Part 3 of Earth as an Ecosystem
In the framework of climate change, water is a bit of a Goldilocks situation where too much or too little is disruptive, so we want just the right amount in our ecosystems. A farmer might long for the rain to water his parched land, but too much water creates flooding, which washes away his crops. Even in a world where oceans and seas cover 71 percent of the planet’s surface, too much seawater is a threat. Then there is the water in the ground, which supplies the needs of vast agricultural complexes. Both over pumping and drought-reduced recharge currently impact the water supplies for America’s breadbasket and other critical agricultural regions.
Hidden beneath the high plains of America’s mid-continent is the Ogallala aquifer. It stretches from South Dakota to West Texas and provides water to parts of eight separate states. One-sixth of the world’s grain production, and America’s breadbasket, depend on groundwater from the Ogallala aquifer. However, we ask too much of this natural wonder, which currently supplies 30 percent of all irrigation water in the United States. Because water doesn’t magically appear below the ground, the aquifer must continually recharge from surface water. Unfortunately, the recharge rate for the aquifer is slower than the rate of withdrawal.
The Ogallala aquifer has stored as much water as Lake Huron (29 billion acre-feet) in the past. But sadly, many parts of the aquifer are in decline, thus leading to falling water levels, dry wells, and the aquifer’s failure to meet annual demand. Water volumes in western Kansas, for example, are down by 60 percent from original levels.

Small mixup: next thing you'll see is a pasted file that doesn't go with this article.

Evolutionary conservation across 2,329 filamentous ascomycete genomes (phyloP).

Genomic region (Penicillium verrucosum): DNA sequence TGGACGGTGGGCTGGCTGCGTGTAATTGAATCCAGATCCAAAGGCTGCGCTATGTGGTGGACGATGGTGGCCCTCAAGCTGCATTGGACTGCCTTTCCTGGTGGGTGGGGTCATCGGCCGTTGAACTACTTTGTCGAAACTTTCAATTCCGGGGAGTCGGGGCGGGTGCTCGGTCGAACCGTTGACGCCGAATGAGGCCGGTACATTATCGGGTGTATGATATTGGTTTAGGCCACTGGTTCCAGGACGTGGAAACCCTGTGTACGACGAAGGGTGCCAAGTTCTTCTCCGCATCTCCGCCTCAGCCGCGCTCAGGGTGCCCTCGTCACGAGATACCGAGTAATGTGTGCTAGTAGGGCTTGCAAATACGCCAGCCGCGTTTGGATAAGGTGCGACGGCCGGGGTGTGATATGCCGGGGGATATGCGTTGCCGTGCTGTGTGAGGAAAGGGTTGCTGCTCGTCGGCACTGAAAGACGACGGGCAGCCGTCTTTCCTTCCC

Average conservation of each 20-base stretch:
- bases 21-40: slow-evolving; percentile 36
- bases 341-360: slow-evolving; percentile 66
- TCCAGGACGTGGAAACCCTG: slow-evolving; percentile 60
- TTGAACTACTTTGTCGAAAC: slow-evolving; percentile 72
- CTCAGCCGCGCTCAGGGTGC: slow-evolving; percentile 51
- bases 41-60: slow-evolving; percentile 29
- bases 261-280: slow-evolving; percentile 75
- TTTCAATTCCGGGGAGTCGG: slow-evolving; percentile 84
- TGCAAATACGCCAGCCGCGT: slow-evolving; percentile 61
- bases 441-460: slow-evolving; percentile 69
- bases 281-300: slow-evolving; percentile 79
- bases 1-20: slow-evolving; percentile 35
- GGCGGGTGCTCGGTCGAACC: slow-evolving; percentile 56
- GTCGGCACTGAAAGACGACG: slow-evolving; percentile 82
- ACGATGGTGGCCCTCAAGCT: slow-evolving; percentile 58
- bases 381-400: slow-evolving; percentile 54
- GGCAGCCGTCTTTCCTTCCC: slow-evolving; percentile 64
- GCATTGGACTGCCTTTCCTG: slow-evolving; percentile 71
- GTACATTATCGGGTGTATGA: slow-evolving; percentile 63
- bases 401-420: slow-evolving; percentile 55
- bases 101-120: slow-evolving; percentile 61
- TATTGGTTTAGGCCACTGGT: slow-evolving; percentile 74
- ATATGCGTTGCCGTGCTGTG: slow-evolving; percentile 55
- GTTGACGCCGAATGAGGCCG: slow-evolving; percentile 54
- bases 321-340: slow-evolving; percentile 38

The decline of the Ogallala aquifer is only partially due to climate change. Its decline is also driven by insatiable demand and poor water management. This aquifer has historically been the backbone of a vibrant farming economy, and rural farming communities across America’s breadbasket depend on its water. Increasing water demand and shrinking supplies of recharge water are challenging lifestyles and damaging local economies.
One of the manifestations of climate change is a two-decade drought in America’s west, leaving many regions hot, dry, and thirsty. But the situation may get worse before it gets better. Tree ring data tell us megadroughts have occurred four times in the past 1200 years. The current drought started in the year 2000, and the period between 2000 and 2018 was the second driest 19-year period on record since the 800s.
While it is true that natural causes facilitate the occurrence of megadroughts, this does not mean human influences aren’t also at work. Anthropocene climate change and global warming are human-induced changes that amplify the severity of this megadrought.
Global warming has increased the average global temperature by about one degree Celsius over the long-term trend. But this number averages out both larger and smaller regional trends. Average annual temperatures in the American West have increased by 1.2 degrees Celsius over the norm. Higher temperatures result in more moisture loss, so global warming works to amplify the drought severity. Researchers attribute up to 50 percent of the severity of the current drought to human activity. Climate change affects the distribution of water on our continents. There will be winners and losers as water resources become scarce in areas where large populations depend on both surface and groundwater supplies’ continued presence
The Ogallala Aquifer, Sustaining Life (By William House; Earthsphere on Medium) – https://medium.com/earthsphere/the-ogallala-aquifer-sustaining-life-340ab2c44a79?source=friends_link&sk=b215c6fa3bc9220eaf7bcbe976b5cdfd
Hot and dry in the Western USA, a megadrought in progress (Source: ArcheanWeb) – https://archeanweb.com/2020/04/21/hot-and-dry-in-the-western-usa-a-megadrought-in-progress/
Feature Image: That’s What This Desert Needs- a Lake! (By cogdogblog) (Modified) – https://commons.wikimedia.org/wiki/File:That%27s_What_This_Desert_Needs-_a_Lake!_(15016748476).jpg – This file is licensed under the Creative Commons Attribution 2.0 Generic license. – https://creativecommons.org/licenses/by/2.0/deed.en